Here’s the second way he’s at work. He’s working in spite of me and in spite of you. In spite of us. This probably sounds rude, even perhaps demeaning, but really I mean it as an encouragement. This is how I’ve experienced it. Because, if the work of this past year at Tulane was purely accomplished through me, then 1) it wouldn’t be much work accomplished, 2) there would be significant negative consequences stemming from my work, and 3) there would be tremendous pressure on me that would be too great to handle. It has been a great comfort to me this year to know that God is at work in spite of me – when I say something dumb or untrue, when I am selfish, when I sin against someone, when I’m insecure or afraid. God is at work. Period. And the burden for his work thankfully doesn’t rest on me. This year, the day after the worst talk I gave all semester – a talk that literally did not make any sense until maybe halfway through it – a student told me how she had put my challenge to obedience in action, had prayed about what I had said, and God had already answered her prayer in a dramatic way! Jesus is at work in spite of us, and for this I am thankful. Where do you see Jesus working in spite of you?
Finally, God is also at work beyond us in our communities. This semester a joy has been to see how God is at work in the Tulane RUF community. This is a community that I participate in and contribute to, yet it’s a community whose final shape isn’t given form by me its leader, but rather by Jesus. This again has been a great source of encouragement, as I’ve watched students move toward one another, love one another, pray for one another, welcome one another, comfort one another, challenge one another, and forgive one another. The Spirit of God is at work in the community. Because he’s at work beyond me, I can rest. I will do what God has asked me to do. But when the time comes for rest, I will rest and sleep in peace, because I know there is a community present whose members can and will serve, teach, and care for one another. I am non-essential, and yet privileged to participate. There is a community where the Holy Spirit is at work – she is the beautiful community that Jesus loves – and he delights to work through her. How do you see Jesus at work beyond you in your family, in your church, in your city?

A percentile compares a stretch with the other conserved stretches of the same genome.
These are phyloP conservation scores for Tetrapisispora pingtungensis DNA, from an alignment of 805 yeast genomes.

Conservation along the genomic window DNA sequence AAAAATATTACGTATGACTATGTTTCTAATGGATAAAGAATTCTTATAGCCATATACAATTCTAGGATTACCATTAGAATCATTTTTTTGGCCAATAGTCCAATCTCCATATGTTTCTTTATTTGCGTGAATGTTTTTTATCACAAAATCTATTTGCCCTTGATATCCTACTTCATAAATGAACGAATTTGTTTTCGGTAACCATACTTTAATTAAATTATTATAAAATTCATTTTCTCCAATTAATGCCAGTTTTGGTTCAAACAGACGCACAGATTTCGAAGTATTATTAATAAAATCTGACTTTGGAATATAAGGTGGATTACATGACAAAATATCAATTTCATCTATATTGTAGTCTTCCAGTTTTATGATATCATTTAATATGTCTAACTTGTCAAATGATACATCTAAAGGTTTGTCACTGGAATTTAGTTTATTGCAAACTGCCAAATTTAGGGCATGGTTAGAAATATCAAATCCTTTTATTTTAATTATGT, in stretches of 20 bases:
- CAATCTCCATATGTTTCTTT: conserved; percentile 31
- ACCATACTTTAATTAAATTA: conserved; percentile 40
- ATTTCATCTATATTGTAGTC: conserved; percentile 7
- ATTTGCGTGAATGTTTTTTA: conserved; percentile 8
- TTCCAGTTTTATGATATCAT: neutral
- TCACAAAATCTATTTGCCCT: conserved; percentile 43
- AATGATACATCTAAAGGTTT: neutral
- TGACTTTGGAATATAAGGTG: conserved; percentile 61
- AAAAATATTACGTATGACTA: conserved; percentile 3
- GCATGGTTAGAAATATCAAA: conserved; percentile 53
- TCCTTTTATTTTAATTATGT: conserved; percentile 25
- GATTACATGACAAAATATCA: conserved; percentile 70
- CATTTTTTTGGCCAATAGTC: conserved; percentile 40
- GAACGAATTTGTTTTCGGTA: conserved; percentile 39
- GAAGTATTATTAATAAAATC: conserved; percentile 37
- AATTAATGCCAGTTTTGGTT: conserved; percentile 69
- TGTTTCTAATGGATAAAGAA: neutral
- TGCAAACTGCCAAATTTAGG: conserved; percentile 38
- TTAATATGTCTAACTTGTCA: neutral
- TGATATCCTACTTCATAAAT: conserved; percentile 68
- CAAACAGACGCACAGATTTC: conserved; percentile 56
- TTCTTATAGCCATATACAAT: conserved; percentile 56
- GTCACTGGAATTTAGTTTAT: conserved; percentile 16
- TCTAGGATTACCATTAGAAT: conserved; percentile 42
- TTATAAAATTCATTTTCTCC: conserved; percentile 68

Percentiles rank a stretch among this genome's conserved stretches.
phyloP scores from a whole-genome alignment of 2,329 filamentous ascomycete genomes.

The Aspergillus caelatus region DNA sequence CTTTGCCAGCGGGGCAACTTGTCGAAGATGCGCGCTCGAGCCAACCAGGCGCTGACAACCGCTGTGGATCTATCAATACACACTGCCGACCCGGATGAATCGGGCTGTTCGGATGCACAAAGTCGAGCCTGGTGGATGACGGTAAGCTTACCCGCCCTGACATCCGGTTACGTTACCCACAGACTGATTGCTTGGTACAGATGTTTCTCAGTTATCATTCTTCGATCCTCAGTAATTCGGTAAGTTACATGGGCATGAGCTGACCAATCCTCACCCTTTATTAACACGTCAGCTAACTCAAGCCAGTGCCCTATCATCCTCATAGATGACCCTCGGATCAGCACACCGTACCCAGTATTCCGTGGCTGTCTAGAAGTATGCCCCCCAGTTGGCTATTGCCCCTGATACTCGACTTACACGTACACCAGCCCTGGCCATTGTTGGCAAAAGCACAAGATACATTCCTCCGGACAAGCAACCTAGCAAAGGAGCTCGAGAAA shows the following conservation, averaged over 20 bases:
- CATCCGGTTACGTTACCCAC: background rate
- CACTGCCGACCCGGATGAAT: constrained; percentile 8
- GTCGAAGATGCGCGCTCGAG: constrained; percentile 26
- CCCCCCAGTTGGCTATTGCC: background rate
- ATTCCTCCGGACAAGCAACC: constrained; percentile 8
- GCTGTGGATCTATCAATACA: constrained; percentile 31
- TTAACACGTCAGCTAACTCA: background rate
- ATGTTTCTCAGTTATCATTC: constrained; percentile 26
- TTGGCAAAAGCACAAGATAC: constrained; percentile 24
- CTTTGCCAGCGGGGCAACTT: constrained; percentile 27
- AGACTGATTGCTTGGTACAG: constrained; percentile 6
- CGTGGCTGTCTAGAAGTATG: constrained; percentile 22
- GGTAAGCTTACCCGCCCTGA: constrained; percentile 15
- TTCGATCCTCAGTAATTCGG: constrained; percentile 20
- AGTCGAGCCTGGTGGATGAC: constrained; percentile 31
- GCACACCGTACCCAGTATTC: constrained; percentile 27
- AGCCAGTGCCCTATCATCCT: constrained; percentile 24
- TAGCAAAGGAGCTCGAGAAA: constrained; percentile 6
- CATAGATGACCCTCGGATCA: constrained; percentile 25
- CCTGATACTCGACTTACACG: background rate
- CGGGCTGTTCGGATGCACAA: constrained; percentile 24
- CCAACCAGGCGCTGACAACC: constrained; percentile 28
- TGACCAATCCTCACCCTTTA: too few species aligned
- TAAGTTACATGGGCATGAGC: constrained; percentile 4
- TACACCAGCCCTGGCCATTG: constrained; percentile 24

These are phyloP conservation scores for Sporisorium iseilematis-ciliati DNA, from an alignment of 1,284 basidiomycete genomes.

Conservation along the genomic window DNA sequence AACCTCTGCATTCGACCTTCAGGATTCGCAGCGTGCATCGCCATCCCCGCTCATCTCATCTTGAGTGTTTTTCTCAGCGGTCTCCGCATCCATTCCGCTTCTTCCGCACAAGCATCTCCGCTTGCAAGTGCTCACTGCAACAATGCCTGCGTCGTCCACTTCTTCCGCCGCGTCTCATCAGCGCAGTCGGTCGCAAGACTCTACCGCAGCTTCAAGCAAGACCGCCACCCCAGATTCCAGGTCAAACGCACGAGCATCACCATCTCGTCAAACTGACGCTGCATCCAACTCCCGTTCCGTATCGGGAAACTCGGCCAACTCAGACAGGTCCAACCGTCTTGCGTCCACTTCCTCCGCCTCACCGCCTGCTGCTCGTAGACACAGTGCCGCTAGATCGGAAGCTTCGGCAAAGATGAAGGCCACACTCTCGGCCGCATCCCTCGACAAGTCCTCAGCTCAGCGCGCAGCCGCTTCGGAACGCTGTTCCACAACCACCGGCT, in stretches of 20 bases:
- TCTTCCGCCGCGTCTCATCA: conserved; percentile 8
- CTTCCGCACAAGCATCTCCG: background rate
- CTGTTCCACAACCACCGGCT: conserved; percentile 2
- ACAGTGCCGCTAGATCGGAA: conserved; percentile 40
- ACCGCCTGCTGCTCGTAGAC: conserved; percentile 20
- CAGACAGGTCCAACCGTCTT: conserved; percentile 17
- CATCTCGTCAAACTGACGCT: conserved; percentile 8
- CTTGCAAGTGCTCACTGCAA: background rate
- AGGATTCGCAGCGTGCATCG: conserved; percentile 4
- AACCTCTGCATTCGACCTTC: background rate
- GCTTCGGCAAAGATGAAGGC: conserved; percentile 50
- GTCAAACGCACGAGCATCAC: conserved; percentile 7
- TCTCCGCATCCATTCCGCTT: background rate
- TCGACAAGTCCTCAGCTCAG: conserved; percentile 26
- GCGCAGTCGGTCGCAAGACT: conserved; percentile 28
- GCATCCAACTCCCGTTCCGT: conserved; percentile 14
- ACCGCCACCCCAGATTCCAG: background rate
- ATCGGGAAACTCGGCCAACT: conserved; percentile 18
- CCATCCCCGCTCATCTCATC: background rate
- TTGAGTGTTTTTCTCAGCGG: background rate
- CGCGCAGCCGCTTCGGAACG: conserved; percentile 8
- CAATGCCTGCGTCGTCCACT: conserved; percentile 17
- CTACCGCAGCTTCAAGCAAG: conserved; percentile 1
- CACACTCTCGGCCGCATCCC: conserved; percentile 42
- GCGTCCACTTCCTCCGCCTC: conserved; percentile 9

How do you see Jesus at work in the world? Your life is the arena where Jesus is at work! He’s given you a unique vantage point from which to see what he’s up to, so that your heart can be encouraged, so you can encourage others by what you see, and so you can jump in and participate in what he’s doing!